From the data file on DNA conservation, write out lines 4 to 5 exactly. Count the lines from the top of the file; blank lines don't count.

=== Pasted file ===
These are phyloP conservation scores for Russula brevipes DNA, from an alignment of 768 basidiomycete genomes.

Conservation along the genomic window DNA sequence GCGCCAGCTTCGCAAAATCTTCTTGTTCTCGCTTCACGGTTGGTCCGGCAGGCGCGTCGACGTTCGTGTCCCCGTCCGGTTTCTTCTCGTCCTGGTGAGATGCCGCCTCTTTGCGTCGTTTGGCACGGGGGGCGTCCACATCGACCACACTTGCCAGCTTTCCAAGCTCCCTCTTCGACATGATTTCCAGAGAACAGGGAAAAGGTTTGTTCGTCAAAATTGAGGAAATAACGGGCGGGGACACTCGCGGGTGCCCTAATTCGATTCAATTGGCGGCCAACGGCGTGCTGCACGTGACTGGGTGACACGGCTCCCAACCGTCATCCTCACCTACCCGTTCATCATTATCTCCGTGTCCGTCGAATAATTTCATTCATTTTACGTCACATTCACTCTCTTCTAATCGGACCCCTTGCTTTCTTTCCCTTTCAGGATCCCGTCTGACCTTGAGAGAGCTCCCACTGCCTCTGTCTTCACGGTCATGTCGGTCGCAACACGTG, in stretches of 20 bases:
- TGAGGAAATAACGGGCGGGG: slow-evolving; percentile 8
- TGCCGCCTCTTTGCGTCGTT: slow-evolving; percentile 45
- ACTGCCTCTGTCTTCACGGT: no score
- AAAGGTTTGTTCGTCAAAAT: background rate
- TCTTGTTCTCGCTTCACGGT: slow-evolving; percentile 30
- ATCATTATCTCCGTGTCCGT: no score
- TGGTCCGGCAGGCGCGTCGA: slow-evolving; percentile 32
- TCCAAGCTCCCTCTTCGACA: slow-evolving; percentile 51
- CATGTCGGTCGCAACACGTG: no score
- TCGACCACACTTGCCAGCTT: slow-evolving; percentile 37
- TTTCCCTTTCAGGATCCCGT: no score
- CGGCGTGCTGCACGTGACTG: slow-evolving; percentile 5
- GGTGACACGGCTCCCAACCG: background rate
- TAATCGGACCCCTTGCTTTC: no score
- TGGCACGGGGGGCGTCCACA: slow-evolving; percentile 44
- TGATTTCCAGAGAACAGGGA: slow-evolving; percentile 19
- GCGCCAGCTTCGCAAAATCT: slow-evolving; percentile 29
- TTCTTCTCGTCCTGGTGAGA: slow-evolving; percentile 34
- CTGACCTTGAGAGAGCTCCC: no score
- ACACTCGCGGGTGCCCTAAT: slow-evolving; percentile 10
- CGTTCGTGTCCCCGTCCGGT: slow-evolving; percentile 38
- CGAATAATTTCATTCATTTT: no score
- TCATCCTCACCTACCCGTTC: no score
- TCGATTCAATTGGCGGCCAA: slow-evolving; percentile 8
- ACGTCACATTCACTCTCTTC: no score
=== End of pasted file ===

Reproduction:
- TGCCGCCTCTTTGCGTCGTT: slow-evolving; percentile 45
- ACTGCCTCTGTCTTCACGGT: no score